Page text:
Russian Generals Face Investigation For Embezzlement, Other Crimes
A dozen Russian army generals are facing criminal probes for embezzlement and other crimes, and top aides to the former defense minister are suspected of corruption, Russia’s chief military prosecutor said.
In an interview published Wednesday in the daily Moskovsky Komsomolets, Col. Gen. Valentin Panichev said most of the 12 generals continue to serve in the military.
Corruption is said to permeate the Russian military. The new defense minister, Igor Rodionov, has blamed the problem partly on poor government funding that has left many servicemen without paychecks, decent food or equipment.
The dozen generals include the former finance department chief at the strategic missile forces, the head of the land forces’ training command and a submarine division commander.
The list of crimes is varied. Some are suspected of diverting state funds to invest in commercial companies for their own profit, others of using false documents to rent hotel rooms or illegally getting state apartments.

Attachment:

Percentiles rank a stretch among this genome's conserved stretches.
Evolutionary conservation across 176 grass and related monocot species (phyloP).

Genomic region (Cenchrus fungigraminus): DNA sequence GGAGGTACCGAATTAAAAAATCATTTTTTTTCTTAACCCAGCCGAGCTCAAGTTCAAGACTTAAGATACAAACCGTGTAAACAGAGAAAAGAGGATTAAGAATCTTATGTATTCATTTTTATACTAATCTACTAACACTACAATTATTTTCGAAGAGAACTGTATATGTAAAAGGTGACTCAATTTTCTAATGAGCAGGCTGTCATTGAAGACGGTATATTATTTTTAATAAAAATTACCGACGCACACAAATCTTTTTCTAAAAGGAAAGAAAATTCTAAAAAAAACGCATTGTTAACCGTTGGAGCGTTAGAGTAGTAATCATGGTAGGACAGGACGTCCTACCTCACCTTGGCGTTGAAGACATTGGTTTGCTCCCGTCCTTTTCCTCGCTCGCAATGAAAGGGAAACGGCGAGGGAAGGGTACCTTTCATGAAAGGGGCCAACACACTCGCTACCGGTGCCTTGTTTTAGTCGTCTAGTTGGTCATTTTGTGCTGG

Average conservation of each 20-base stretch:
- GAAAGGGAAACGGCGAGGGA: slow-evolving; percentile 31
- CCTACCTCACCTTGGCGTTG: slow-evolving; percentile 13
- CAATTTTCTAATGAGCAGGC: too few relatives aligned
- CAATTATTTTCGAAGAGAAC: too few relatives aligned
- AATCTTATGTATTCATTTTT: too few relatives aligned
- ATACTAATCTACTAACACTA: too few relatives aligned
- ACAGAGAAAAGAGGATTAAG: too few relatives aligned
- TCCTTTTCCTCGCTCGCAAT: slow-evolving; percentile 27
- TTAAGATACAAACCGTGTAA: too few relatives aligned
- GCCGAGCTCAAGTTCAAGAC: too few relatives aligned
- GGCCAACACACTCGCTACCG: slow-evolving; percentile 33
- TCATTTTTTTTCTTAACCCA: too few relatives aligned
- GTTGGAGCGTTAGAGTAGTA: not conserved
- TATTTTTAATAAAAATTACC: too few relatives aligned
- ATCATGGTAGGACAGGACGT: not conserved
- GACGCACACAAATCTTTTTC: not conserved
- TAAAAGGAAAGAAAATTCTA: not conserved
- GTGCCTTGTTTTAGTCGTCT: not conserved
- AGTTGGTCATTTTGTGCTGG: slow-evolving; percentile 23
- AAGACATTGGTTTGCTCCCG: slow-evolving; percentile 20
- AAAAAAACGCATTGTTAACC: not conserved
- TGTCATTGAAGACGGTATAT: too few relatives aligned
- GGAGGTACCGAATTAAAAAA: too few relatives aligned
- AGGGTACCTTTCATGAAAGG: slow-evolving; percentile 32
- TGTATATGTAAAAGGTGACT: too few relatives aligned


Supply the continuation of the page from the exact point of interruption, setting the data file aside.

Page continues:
A top suspect is Maj. Gen. V. Tsarkov, the former head of the Defense Ministry’s trade department, who is accused along with his aides of embezzling millions of dollars.
Panichev also said the former chief engineer of Russia’s air defense forces, sentenced to four years in prison on charges of embezzlement and taking bribes, escaped from court last year just after the verdict was announced. The man is still at large.
Corruption in the Russian military is not limited to the senior brass, but is said to involve thousands of lower-ranking officers and troops.
For instance, soldiers serving in Chechnya have reportedly sold weapons to their rebel enemies and arrested Chechens for ransom.
The army received less than 40 percent of the money earmarked for it in the 1995 budget, and practically all career servicemen have not been paid for months this year, Rodionov told the Nezavisimaya Gazeta newspaper.
His office, in a bitter statement published Wednesday, said the military received only 4.4 percent of the funds it needed in July - and nothing at all in August.
© Copyright 1996 Associated Press. All rights reserved. This material may not be published, broadcast, rewritten, or redistributed.